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The following was based on information found in FedoraForum .

In the case of the XS School Server, the CD is designed to run in "batch mode" unattended. This may not be what you want. This can be fixed with some minor "squashfs surgery" as follows. Note: you need root authority to issue mount commands, so I found it easier to do the entire process logged in as root. I am sure that this can be done with appropriate sudo or su - commands.

1. Mount the source, in this case the old-XS-163.iso file. If you have the CD itself, you can unmount the physical CD (/media/OLPC_XS_163) and make the iso file using the "dd" command. Listing out the directory shows there are three items, a subdirectory called isolinux, a file called squashfs.img, and a subdirectory called sysroot.

[root ~]#  cd /root
[root ~]#  umount /media/OLPC_XS_163
[root ~]#  dd if=/dev/cdrom of=old-xs163.iso bs=2k
[root ~]#  mkdir /root/ISO
[root ~]#  mount -t iso9660 -o loop old-XS-163.iso ISO 
[root ~]#  ls ISO
isolinux   squashfs.img   sysroot

2. Unpack the file system "squashfs.img". This shows an os.img file, and another sysroot subdirectory. Note the -d squashfs-root is the default, but I include here for completeness.

[root ~]#  cd /root
[root ~]#  yum install squashfs-tools   (* if you have not yet installed it, now you can)
[root ~]#  modprobe squashfs            (* make sure it is loaded into the system)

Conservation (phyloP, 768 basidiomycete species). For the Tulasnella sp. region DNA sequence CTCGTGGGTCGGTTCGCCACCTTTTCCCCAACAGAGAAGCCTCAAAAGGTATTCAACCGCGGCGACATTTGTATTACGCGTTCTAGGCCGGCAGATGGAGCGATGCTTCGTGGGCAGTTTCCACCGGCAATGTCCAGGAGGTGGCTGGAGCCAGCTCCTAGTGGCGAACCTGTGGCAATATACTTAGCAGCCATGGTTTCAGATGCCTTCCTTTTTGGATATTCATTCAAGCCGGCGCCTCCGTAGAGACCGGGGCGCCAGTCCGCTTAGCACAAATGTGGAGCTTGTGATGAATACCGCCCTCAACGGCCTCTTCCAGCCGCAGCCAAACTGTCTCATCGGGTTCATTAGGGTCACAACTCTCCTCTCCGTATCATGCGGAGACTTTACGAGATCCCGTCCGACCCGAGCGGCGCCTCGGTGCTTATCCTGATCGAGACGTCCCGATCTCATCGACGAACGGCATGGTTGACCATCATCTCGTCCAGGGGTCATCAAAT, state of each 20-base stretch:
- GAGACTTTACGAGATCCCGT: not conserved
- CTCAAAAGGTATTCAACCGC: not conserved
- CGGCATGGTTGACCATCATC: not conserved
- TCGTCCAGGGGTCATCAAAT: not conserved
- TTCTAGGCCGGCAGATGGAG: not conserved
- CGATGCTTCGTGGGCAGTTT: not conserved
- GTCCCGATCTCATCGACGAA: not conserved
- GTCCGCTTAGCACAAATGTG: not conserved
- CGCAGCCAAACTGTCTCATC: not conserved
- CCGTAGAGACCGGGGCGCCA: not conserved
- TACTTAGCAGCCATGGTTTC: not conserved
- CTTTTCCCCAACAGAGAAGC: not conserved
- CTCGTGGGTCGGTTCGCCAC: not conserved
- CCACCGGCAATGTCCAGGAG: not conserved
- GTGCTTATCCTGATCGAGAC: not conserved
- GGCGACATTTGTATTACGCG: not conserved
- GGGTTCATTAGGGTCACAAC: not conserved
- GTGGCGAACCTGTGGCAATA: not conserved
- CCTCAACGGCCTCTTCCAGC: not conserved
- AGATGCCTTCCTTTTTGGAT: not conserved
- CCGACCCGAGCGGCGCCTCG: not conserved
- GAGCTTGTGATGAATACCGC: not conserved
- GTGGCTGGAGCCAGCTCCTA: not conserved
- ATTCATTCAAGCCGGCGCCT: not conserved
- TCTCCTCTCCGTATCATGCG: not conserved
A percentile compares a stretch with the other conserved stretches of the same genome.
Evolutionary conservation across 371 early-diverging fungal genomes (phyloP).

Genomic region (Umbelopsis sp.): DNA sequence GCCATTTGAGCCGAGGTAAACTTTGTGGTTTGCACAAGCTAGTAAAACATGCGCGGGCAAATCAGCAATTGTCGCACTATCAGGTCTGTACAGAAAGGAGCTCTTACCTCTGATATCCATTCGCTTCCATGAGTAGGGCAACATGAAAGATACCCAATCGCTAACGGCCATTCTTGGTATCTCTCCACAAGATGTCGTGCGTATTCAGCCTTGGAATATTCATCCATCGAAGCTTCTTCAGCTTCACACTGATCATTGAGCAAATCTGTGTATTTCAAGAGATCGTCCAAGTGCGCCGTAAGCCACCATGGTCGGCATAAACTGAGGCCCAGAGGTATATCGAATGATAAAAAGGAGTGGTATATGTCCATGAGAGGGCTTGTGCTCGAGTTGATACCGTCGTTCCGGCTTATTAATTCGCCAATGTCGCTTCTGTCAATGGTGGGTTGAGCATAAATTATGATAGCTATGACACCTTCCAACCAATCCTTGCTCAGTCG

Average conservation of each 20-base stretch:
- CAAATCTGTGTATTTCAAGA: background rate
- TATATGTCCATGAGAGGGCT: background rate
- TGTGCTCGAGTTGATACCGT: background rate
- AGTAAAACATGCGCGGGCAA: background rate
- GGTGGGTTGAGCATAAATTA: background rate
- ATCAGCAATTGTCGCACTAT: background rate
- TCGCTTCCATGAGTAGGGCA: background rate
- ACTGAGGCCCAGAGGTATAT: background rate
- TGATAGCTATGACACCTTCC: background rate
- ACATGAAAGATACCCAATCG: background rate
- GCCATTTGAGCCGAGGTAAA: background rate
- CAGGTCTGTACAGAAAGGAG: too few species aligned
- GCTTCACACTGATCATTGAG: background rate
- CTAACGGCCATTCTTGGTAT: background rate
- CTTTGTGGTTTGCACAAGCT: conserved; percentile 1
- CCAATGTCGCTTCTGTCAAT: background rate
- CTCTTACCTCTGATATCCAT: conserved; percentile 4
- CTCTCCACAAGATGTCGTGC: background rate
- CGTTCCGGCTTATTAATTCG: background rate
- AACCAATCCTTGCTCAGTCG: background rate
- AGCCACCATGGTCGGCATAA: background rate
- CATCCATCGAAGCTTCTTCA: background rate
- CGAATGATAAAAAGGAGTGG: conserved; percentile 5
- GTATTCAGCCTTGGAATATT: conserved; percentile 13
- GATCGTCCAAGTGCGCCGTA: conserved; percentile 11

[root ~]#  unsquash -d squashfs-root ISO/squashfs.img
[root ~]#  ls squashfs-root
os.img  sysroot

3. This is like peeling layers off an onion. We are now going to mount the os.img as a file system in rw=read/write mode so that we can modify it.

[root ~]#  cd /root
[root ~]#  mkdir LIVE
[root ~]#  mount -o loop,rw squashfs-root/os.img LIVE
[root ~]#  ls LIVE
bin   dev   fsroot.olpc lib     lost+found  mnt  proc  ...
boot  etc   home        library media       opt  root  ... 

4. Here you can edit files, install or uninstall RPMs, etc., by using the --root parameter. In my case, I just want to edit the kickstart file with one I made using the "kickstart configurator". You may prefer instead just to edit it with your favorite text editor, such as gedit or vi. If you comment out any lines in the anaconda-ks.cfg, make sure the "#" is in column one, and a space exists in column 2 for each line you want ignored.

[root ~]#  cd /root
[root ~]#  rpm -qa --root /root/LIVE | sort > xs-packages.lst
[root ~]#  cp LIVE/root/anaconda-ks.cfg old-anaconda-ks.cfg
[root ~]#  cp old-anaconda-ks.cfg new-anaconda-ks.cfg
[root ~]#  gedit new-anaconda-ks.cfg
[root ~]#  cp new-anaconda-ks.cfg LIVE/root/anaconda-ks.cfg
[root ~]#  cat LIVE/root/anaconda-ks.cfg
# Kickstart file for installing a school server
# Use text mode install interactive - modified by Tony Pearson
# lang en_US.UTF-8
# keyboard us
# xconfig --startxonboot
# Network information
network --device eth0 --bootproto dhcp --hostname schoolserver
firewall --enabled
authconfig --enableshadow --enablemd5
# selinux --permissive
selinux --disabled
timezone --utc America/New_York
# bootloader --location=mbr --driveorder=sda --append="rhgb quiet"
bootloader --location=none 
# The following is the partition information you requested
# Note that any partitions you deleted are not expressed
# here so unless you clear all partitions first, this is
# not guaranteed to work
# clearpart --linux --drives=sda
# part /boot --fstype ext3 --size=100 --ondisk=sda
# part / --fstype ext3 --size=8192 --ondisk=sda
# part pv.6 --size=0 --grow --ondisk=sda
# volgroup VolGroup00 --pesize=32768 pv.6